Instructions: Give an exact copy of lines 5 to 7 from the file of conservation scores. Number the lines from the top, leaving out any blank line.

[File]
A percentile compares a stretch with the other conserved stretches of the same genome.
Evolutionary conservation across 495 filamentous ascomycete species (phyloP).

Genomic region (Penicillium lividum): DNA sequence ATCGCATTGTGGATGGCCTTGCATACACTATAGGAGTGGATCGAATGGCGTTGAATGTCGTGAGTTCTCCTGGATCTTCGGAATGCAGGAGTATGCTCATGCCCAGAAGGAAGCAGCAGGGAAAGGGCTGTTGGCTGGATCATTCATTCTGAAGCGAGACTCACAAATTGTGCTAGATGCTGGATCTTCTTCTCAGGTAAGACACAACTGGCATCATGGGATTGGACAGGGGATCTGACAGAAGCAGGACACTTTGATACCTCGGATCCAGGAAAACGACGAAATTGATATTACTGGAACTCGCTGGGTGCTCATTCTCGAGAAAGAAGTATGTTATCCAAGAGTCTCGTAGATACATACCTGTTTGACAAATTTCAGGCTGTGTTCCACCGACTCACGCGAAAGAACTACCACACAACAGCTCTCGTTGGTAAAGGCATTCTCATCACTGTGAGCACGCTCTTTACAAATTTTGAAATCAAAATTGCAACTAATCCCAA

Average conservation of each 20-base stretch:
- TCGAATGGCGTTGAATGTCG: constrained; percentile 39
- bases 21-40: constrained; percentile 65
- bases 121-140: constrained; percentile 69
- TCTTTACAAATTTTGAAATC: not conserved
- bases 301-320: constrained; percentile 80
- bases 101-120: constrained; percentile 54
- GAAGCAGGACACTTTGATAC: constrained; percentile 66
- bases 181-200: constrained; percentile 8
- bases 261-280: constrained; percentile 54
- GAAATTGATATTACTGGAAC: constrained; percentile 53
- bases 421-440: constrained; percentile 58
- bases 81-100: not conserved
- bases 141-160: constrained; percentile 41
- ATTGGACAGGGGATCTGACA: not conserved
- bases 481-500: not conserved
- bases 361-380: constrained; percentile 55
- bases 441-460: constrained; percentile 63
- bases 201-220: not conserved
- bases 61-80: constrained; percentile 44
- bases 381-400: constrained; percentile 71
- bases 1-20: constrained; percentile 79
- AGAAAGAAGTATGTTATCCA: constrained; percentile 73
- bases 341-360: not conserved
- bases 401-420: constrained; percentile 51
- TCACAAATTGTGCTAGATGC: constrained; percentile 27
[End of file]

- TCGAATGGCGTTGAATGTCG: constrained; percentile 39
- bases 21-40: constrained; percentile 65
- bases 121-140: constrained; percentile 69